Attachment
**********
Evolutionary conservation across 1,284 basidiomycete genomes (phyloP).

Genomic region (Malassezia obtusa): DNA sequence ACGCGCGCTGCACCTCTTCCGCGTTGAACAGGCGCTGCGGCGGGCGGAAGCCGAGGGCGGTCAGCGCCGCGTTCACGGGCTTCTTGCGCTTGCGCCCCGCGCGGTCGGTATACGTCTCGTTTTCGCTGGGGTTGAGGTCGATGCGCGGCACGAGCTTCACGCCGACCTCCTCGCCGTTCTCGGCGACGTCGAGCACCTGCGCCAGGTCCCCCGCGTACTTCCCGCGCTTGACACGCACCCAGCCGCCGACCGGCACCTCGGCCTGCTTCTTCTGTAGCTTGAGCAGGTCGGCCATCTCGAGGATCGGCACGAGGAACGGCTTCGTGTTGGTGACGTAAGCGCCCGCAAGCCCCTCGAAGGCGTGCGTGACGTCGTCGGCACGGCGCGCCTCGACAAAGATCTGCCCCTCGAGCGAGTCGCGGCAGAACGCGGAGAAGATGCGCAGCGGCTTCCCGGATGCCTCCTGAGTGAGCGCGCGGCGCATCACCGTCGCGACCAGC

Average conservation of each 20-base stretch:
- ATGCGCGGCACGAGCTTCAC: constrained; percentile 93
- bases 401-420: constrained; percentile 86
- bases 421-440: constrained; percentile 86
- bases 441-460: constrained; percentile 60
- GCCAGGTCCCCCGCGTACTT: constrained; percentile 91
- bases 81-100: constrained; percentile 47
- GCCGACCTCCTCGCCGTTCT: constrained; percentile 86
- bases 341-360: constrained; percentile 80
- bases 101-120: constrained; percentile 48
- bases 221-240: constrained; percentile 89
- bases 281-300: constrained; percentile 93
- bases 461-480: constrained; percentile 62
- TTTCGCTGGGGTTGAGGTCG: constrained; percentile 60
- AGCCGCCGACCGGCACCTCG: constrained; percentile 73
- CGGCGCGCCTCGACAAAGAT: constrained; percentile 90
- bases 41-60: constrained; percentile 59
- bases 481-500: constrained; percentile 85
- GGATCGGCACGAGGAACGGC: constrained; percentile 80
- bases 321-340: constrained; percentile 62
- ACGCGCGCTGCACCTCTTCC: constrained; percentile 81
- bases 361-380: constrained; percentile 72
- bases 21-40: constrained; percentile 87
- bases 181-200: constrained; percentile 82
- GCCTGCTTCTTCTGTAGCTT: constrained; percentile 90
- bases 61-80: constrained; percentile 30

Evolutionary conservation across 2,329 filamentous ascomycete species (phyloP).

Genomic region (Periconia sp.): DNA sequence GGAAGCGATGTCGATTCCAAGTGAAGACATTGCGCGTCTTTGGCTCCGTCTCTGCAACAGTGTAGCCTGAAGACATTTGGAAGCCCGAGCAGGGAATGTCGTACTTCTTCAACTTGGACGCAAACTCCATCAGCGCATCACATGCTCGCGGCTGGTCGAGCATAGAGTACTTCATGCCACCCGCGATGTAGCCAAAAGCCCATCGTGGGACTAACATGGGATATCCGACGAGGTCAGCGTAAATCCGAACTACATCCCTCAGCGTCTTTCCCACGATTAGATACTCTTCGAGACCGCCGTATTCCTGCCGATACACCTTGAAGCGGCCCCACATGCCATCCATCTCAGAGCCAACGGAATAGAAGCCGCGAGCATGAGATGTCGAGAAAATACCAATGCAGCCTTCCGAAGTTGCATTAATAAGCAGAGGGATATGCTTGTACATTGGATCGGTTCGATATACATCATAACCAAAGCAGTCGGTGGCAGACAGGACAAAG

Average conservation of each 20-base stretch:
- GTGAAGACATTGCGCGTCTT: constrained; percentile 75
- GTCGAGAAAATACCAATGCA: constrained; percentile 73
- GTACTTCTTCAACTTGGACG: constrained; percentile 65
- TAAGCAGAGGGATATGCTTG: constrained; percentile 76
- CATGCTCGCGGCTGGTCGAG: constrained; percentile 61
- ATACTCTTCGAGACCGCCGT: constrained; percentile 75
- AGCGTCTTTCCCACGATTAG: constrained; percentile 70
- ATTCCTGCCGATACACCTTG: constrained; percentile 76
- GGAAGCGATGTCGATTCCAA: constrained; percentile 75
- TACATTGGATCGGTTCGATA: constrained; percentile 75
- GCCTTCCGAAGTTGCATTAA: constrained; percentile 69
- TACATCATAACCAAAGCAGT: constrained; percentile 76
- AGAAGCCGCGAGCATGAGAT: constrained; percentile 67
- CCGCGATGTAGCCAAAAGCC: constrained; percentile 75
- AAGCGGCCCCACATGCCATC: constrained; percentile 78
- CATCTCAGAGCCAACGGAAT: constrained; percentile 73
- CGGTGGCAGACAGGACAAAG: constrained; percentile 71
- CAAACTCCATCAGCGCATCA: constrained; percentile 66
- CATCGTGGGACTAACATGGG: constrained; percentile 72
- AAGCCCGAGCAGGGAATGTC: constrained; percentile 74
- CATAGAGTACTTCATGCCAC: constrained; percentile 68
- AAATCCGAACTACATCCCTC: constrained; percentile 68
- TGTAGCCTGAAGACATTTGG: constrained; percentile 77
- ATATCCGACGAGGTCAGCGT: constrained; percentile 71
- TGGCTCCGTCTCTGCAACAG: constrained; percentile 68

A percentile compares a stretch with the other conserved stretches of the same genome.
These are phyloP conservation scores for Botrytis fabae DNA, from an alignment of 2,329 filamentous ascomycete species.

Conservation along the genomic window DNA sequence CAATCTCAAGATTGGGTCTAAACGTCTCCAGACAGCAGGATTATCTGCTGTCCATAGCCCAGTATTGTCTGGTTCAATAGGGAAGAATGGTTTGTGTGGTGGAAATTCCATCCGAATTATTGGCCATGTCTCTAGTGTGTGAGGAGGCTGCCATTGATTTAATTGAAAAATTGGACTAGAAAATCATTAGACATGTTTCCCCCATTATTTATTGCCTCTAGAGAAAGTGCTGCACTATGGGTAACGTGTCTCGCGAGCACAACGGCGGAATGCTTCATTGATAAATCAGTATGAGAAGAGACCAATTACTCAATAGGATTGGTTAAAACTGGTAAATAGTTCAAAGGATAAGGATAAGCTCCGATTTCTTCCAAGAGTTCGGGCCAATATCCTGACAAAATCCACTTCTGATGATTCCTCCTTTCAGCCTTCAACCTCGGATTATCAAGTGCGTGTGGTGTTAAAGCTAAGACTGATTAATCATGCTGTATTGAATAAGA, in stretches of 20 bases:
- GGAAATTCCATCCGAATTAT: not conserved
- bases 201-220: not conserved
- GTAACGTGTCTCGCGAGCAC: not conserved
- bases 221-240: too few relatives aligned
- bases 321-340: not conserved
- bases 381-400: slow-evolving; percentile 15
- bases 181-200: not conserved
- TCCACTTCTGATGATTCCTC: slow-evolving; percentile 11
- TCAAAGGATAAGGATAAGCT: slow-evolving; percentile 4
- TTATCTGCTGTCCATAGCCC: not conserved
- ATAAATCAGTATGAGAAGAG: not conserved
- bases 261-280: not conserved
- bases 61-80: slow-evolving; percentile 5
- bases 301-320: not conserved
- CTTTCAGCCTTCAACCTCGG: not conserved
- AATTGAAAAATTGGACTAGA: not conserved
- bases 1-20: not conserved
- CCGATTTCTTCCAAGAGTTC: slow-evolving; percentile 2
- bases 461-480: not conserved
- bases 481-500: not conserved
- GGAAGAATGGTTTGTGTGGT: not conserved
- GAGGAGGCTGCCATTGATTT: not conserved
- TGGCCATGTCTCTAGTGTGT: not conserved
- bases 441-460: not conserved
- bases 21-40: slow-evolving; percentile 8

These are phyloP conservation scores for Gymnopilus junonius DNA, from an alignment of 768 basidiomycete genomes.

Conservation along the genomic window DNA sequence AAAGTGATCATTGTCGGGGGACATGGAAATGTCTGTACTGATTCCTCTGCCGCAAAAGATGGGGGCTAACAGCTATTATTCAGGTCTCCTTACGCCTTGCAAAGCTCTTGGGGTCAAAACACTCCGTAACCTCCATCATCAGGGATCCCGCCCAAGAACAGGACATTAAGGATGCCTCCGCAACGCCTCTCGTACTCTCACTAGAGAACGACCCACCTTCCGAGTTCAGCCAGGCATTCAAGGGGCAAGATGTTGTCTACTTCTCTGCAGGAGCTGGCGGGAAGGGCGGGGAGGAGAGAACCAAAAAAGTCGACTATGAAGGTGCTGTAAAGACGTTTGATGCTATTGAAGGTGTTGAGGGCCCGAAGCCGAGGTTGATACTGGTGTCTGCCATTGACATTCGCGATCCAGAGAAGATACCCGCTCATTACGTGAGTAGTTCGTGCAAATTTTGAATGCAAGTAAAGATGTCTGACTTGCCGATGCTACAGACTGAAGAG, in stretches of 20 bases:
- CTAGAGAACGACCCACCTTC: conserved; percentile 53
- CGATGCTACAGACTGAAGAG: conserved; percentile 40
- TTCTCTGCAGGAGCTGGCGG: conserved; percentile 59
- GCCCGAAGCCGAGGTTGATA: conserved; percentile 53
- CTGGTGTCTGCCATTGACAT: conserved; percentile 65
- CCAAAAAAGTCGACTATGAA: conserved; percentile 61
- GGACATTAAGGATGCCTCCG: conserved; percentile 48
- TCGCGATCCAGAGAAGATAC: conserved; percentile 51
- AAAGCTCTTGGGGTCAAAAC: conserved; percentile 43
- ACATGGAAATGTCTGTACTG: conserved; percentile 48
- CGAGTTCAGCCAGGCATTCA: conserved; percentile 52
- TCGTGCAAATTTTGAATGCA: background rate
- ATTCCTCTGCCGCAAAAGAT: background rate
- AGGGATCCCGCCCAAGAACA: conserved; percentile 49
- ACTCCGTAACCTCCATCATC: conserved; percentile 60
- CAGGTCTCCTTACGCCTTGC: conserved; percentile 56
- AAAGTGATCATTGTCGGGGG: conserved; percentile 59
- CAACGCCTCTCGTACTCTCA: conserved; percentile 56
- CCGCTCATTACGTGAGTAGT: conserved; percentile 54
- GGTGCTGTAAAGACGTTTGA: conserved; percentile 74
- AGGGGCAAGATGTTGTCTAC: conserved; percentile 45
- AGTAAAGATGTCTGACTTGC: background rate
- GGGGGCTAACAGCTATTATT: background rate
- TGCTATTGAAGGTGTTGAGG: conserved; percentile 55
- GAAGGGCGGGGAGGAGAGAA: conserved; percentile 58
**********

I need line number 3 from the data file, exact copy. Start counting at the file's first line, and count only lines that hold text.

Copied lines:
Average conservation of each 20-base stretch: